Jared Kushner, President Donald Trump’s senior adviser and son-in-law, set up a private email address last December and has been using it to discuss official government business with other administration officials, Politico reported on Sunday.
Among others, Kushner communicated with prominent current and former aides including the previous chief of staff Reince Priebus, the former chief strategist Steve Bannon, the current senior economic adviser, Gary Cohn, and the spokesman Josh Raffel. Sources told Politico that topics discussed primarily had to do with “media coverage, event planning, and other business.”
During last year’s harsh presidential campaign, Trump repeatedly lambasted his Democratic opponent, Hillary Clinton, for using a private email server when she was secretary of state.
A lawyer for Kushner downplayed the significance of his client’s actions, telling Politico, “Mr. Kushner uses his White House email address to conduct White House business.”
“Fewer than 100 emails from January through August were either sent to or returned by Mr. Kushner to colleagues in the White House from his personal email account,” he added. “These usually forwarded news articles or political commentary and most often occurred when someone initiated the exchange by sending an email to his personal rather than his White House address.”
According to Politico, the lawyer added that “Kushner has adhered to government record-keeping requirements by forwarding all the emails to his account.”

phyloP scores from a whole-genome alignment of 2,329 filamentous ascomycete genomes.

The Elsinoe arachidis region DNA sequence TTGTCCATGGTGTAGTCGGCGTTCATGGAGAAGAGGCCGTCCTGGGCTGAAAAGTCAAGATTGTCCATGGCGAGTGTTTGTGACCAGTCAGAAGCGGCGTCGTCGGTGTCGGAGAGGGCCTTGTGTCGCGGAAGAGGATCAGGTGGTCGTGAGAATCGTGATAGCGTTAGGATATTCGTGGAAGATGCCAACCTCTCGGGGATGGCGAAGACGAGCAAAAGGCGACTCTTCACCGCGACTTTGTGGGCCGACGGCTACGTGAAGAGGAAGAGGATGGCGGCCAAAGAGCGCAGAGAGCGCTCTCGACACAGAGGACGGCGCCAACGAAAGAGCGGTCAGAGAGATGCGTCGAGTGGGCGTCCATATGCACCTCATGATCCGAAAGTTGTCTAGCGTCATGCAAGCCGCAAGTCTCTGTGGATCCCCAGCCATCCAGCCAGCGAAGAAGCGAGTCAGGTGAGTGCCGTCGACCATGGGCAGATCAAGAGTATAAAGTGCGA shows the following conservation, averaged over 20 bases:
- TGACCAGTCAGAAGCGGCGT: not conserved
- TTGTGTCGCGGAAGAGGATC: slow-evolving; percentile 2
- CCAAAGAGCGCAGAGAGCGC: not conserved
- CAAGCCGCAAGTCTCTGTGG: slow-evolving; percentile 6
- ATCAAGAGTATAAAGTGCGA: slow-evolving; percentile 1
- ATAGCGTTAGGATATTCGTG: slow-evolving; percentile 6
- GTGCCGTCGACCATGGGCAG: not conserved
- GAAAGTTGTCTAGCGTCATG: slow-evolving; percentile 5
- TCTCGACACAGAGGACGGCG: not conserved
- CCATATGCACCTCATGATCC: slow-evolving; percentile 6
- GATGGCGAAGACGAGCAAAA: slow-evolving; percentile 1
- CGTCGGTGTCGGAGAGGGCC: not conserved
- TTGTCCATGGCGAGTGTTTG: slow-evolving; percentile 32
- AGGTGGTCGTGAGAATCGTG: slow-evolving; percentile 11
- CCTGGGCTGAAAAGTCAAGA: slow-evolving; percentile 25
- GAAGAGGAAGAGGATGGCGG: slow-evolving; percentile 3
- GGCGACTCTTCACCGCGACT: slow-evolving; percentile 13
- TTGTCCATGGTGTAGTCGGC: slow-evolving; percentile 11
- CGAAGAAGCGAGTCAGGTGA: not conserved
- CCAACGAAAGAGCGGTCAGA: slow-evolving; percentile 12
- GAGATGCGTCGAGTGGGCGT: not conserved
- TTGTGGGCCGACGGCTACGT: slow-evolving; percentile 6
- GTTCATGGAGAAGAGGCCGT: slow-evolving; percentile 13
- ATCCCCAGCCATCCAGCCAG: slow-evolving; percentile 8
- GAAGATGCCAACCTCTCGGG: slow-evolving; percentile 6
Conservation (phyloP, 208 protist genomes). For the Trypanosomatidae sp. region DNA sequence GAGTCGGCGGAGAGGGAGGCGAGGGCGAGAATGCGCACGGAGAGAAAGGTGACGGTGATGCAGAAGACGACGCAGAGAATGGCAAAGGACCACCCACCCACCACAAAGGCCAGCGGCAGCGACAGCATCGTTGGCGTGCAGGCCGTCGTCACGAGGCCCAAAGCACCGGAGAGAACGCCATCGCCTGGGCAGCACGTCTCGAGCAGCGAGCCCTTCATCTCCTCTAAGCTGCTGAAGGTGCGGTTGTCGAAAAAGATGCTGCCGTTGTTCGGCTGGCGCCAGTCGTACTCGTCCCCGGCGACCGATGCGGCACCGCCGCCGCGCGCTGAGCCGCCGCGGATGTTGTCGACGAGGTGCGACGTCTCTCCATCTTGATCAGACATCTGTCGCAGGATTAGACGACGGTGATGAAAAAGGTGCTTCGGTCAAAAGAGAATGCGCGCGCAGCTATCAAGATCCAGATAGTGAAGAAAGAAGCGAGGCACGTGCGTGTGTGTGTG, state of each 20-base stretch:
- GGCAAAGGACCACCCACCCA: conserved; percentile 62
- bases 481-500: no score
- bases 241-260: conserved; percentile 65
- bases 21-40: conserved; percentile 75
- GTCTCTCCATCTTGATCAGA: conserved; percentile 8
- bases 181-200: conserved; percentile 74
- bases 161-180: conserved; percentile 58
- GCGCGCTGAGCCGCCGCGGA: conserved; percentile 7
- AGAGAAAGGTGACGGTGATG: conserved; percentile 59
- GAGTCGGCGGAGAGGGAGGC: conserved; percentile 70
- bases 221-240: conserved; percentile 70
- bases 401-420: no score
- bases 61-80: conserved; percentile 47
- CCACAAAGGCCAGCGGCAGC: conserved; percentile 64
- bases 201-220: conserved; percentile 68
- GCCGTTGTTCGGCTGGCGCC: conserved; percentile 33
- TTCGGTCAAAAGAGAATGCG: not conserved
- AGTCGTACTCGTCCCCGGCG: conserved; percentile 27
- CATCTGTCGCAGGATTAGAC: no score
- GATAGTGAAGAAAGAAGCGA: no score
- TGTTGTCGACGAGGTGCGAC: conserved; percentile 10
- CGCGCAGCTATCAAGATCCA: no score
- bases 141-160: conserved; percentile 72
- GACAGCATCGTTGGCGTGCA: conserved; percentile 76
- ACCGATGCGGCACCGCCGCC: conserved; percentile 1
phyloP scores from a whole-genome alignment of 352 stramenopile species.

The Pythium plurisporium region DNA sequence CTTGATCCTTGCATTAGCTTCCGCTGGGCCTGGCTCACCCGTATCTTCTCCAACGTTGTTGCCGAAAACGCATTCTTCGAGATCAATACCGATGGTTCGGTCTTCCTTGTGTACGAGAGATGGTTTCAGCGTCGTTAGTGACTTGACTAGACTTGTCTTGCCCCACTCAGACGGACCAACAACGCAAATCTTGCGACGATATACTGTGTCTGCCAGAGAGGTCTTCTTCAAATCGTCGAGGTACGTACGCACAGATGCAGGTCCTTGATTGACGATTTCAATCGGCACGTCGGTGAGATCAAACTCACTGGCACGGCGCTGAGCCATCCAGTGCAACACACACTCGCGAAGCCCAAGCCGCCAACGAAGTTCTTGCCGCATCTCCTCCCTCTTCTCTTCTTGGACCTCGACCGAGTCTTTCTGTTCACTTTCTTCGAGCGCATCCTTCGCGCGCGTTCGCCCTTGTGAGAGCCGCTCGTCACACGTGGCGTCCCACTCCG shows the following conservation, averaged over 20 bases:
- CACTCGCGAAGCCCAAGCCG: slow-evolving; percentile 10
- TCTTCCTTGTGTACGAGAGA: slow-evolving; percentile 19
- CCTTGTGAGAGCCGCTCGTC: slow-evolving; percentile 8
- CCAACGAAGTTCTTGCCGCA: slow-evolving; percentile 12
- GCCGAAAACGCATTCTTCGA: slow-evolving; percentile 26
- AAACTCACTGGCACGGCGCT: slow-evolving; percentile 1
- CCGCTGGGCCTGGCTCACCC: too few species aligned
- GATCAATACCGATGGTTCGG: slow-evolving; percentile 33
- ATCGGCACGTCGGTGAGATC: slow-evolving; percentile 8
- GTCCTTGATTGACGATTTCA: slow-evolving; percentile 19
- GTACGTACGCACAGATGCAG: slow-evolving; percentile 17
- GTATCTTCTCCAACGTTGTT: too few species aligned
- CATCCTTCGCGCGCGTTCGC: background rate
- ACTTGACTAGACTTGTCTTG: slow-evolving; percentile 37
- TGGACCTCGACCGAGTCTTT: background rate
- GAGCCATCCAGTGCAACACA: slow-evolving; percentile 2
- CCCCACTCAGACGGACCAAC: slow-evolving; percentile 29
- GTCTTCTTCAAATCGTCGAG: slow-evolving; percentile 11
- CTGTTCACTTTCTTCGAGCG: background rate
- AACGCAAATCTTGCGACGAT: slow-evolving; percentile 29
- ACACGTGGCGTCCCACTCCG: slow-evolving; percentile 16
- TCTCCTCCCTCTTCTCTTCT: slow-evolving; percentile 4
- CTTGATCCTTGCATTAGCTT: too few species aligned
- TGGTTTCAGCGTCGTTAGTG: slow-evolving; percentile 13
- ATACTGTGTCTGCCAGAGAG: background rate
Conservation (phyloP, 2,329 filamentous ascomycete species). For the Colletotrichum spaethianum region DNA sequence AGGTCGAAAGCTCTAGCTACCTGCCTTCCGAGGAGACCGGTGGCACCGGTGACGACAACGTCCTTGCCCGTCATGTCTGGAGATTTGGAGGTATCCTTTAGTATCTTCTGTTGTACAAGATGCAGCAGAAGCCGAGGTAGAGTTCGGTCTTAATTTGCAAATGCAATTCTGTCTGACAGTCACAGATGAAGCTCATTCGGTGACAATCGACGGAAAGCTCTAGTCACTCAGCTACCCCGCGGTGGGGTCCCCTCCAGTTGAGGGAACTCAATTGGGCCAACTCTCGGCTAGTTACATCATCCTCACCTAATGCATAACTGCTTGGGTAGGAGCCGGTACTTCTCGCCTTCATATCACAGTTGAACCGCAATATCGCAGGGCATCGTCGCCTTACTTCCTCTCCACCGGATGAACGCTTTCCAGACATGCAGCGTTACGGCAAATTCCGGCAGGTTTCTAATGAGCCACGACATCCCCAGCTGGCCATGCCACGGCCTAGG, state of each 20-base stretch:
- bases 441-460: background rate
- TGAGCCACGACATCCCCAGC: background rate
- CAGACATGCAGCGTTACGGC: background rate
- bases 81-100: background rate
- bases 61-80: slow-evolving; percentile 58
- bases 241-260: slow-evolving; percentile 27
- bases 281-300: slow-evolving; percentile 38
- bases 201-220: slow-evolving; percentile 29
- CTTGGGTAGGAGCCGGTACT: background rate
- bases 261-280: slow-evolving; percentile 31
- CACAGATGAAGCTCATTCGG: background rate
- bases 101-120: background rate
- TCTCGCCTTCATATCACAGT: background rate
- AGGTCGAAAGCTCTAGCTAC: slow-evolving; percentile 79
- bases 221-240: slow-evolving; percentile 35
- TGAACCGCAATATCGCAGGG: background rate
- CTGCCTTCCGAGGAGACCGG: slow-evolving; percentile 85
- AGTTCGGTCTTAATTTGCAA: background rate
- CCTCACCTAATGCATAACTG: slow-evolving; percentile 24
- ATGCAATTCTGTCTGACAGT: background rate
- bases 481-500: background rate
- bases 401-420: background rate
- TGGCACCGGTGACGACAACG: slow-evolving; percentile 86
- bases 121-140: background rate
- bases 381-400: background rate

Kushner’s interactions through his private email account were not limited to other administration and government officials. Politico found that the senior adviser also communicated with “acquaintances” outside the government about White House business, citing recipients of those messages and some White House colleagues.
Though the practice of using a private email server for government matters raises ethical questions, it is not in itself illegal unless a person knowingly discloses classified information to people unauthorized to view it.
“We don’t prosecute people for inadvertently exposing classified info, which is why Comey’s decision not to prosecute Clinton didn’t surprise me,” the former federal prosecutor Renato Mariotti wrote, referring to the former FBI Director James Comey.
Kushner, who spearheaded the Trump campaign’s data operation, is the focus of several investigations into whether the campaign colluded with Russia to tip the 2016 election in Trump’s favor. Among other things, the special counsel Robert Mueller is scrutinizing Kushner’s contacts with Russia’s former ambassador to the US, Sergey Kislyak, and the Kremlin-connected head of Russia’s Vnesheconombank, Sergey Gorkov.